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American Annals of the Deaf

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Access: Multiple Avenues for Deaf People

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Indeed, as we will detail below, the notions of LRE and FAPE, as determined by IDEA, are in direct conflict with the historical foundations and values of Deaf culture and the communities that support it.

H i s t o r y  o f  t h e  D e a f  a n d  D e a f  C u l t u r e

In the above section, we have articulated that those who identify themselves as culturally Deaf do not consider themselves to be disabled. However, to those who may not be well-versed in the cultural values and norms of American Deaf culture and the Deaf communities on which it thrives, the idea that deafness is not disabling may be puzzling (for details on Deaf cultures and communities, see Padden 1980). Thus, it is important to give some background and information on the history of the American Deaf community. We will suggest that the ideas and practices put forth by IDEA and LRE are inimical to Deaf culture because the law, as written, discourages the accumulation of a critical mass of Deaf students in any one educational setting. This critical mass is essential to meeting the social and linguistic needs of the individual Deaf students. Yet, because Deaf people have been misplaced under the disability umbrella of IDEA (instead of being seen as a linguistic and cultural minority), Deaf students in K–12 education in the United States are now scattered throughout programs on the LRE continuum instead of in classrooms composed of their true peers—other non-disabled Deaf students.

Deaf communities across the country comprise and feed into a collective sense of community into which Deaf people can travel with relative ease because they share common cultural values of deafness. Those who are considered to be part of Deaf culture “behave as Deaf people do, use the language of Deaf people, and share the beliefs of Deaf people toward themselves and other people who are not Deaf” (Padden 1980, 5). In essence, culturally Deaf people embrace two important things: their language—ASL—and the ability to use and express their language in social and educational settings that foster the use of this language.

Prior to the establishment of the American School for the Deaf in Hartford, Connecticut, in 1817, deaf people in the United States were scattered and had no specific and universally applied mechanism for education. Indeed, most deaf people lived in relative isolation from one another. Some families who had the means could send their deaf children abroad for education (Jankowski 1997, 20). Otherwise, with the exception of the Martha’s Vineyard community, where there was a large deaf population (Groce 1985), there was no one way or place where deaf children would be educated or congregate.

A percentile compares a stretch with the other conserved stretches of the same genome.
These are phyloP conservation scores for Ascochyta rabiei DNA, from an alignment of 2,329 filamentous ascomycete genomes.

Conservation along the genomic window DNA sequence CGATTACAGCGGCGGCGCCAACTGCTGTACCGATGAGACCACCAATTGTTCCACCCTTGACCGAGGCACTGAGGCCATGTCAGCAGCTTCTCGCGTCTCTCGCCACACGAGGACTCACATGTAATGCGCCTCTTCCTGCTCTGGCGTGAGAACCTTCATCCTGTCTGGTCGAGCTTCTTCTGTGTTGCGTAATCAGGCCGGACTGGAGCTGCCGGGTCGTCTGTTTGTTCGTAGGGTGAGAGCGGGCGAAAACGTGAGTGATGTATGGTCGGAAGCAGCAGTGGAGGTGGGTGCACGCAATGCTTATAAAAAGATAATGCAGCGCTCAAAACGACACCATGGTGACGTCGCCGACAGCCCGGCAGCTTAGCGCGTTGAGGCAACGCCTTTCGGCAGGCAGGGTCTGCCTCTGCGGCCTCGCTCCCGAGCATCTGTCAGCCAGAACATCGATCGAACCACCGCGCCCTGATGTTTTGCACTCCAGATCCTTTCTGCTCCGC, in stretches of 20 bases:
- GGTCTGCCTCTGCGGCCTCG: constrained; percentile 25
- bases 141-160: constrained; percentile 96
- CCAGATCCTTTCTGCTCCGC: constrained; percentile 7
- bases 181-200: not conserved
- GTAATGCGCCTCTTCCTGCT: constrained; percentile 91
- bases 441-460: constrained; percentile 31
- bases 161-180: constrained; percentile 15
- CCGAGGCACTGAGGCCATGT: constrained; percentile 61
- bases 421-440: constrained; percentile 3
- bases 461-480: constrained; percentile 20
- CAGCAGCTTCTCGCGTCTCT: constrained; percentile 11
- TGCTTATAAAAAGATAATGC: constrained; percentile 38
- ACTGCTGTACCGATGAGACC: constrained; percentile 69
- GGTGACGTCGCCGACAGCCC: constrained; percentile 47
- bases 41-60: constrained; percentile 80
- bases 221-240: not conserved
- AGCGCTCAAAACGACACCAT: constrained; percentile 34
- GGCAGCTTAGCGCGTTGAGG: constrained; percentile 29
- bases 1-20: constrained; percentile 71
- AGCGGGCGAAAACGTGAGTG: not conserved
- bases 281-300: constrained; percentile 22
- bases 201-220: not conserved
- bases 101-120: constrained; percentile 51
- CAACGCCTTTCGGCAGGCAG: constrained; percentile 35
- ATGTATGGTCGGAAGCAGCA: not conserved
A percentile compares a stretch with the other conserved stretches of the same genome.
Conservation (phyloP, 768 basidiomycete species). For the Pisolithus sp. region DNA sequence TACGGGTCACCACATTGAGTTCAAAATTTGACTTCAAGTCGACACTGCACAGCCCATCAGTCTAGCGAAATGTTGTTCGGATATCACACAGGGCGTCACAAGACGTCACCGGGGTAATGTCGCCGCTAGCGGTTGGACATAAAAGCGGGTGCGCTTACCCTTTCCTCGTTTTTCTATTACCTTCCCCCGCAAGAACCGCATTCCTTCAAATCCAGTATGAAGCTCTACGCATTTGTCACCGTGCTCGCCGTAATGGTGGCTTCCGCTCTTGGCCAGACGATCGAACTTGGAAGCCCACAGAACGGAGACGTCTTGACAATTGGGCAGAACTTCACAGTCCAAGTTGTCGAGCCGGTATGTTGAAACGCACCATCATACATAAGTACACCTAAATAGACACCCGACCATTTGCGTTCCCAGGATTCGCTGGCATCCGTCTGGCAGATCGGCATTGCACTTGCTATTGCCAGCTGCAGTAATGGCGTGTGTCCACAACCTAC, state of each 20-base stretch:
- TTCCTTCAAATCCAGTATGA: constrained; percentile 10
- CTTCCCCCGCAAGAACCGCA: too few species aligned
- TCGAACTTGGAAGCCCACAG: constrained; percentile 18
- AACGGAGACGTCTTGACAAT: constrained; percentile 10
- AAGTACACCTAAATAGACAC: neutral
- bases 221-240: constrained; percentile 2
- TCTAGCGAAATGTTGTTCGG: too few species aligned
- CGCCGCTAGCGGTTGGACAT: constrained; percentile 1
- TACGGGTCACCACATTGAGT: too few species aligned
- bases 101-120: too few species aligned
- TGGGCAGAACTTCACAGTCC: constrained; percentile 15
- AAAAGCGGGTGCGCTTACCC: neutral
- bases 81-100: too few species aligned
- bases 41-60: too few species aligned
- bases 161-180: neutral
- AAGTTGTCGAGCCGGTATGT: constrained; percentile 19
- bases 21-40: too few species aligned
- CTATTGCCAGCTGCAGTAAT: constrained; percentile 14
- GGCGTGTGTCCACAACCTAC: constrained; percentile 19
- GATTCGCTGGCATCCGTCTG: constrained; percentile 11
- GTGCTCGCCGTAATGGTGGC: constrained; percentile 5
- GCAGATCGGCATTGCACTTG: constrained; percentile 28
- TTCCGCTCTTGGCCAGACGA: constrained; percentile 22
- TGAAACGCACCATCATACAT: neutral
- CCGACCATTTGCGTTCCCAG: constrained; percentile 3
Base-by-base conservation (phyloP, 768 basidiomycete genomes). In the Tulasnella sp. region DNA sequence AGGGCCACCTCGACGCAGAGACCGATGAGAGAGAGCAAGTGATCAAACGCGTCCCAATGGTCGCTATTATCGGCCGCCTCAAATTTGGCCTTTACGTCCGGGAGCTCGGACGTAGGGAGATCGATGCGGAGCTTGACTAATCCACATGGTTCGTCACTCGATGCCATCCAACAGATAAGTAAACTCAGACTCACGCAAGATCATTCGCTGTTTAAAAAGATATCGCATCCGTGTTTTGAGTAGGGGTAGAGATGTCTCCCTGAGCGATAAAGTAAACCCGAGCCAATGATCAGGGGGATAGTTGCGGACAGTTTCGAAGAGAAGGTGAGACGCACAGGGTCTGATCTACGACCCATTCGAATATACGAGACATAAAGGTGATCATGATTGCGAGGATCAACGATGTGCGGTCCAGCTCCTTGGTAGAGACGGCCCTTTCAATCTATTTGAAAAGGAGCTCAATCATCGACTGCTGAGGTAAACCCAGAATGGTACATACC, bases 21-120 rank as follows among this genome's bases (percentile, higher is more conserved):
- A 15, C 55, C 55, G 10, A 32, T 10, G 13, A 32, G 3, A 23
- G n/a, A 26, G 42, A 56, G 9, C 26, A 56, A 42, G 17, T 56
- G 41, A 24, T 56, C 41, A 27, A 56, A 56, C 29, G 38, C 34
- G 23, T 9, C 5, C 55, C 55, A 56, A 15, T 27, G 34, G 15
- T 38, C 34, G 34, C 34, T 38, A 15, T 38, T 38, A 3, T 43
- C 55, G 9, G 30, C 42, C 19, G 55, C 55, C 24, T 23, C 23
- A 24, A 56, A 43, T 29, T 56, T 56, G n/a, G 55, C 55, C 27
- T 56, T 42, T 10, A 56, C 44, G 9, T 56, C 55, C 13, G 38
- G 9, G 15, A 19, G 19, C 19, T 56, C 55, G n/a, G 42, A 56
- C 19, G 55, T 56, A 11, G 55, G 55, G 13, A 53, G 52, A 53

The inception of the Deaf community occurred within a historical context that saw many improvements in the lives of the American people. Between 1815 and 1845 in the United States, “institutions displaced the traditional role of the family and transcended familiar, local authorities” for deaf people (Mattingly 1987a, 46). Based on the efforts of multiple benefactors, including Thomas Gallaudet, the first deaf school was established (now known as the American School for the Deaf in Hartford, CT). This school was a “locus for the energies of many disparate individuals, of resources from many locales,” a factor that strongly influenced the formation and future of Deaf culture (Mattingly 1987b, 47).

Historically, the dominant group in society has had the rhetorical power to construct and label those who are “abnormal” as compared to those who are the norm, or “normal.” The group that assumes the normal role then has rhetorical power to label and dominate the abnormal for its own benefit and to promote its own agenda (Foucault 1970). This kind of oppressor/oppressed dynamic also applies to the historical interactions among deaf and hearing individuals in caring for and educating deaf people. Deaf people were sent to residential schools (then known as asylums) as a means of keeping deaf people in the periphery of American society. In their isolation, deaf people were also given their own sort of autonomy in residential schools. Within the school community, deaf people were able to create a new “normal” that enabled them to be autonomous and empowered.

In these schools, deaf people relied on sign language for communication. The Deaf community revered the sign language (now known as ASL) that hearing people proclaimed to be abnormal communication. Indeed, sign language became the common bond among Deaf people, and the Deaf school was the locus for academic and cultural instruction. Jankowski (1997) explains that

. . . while for most people school is primarily a place to secure an education, for Deaf people, school means much more. For many Deaf people, school is where they meet other Deaf people, often for the first time; at school they develop socialization patterns and friendships that frequently last throughout their lifetimes; there they meet spouses, acquire a language that accommodates their visual orientation, and become a part of a culture that extends beyond the school years. (19)
Jankowski (1997) summarizes how fundamental the Deaf school is to the Deaf community and Deaf culture as a whole by stating, “The educational system [for Deaf people] in its early years, offered an opportunity for Deaf people to build a community, and eventually became the mechanism through which the Deaf social movement would thrive” (19).
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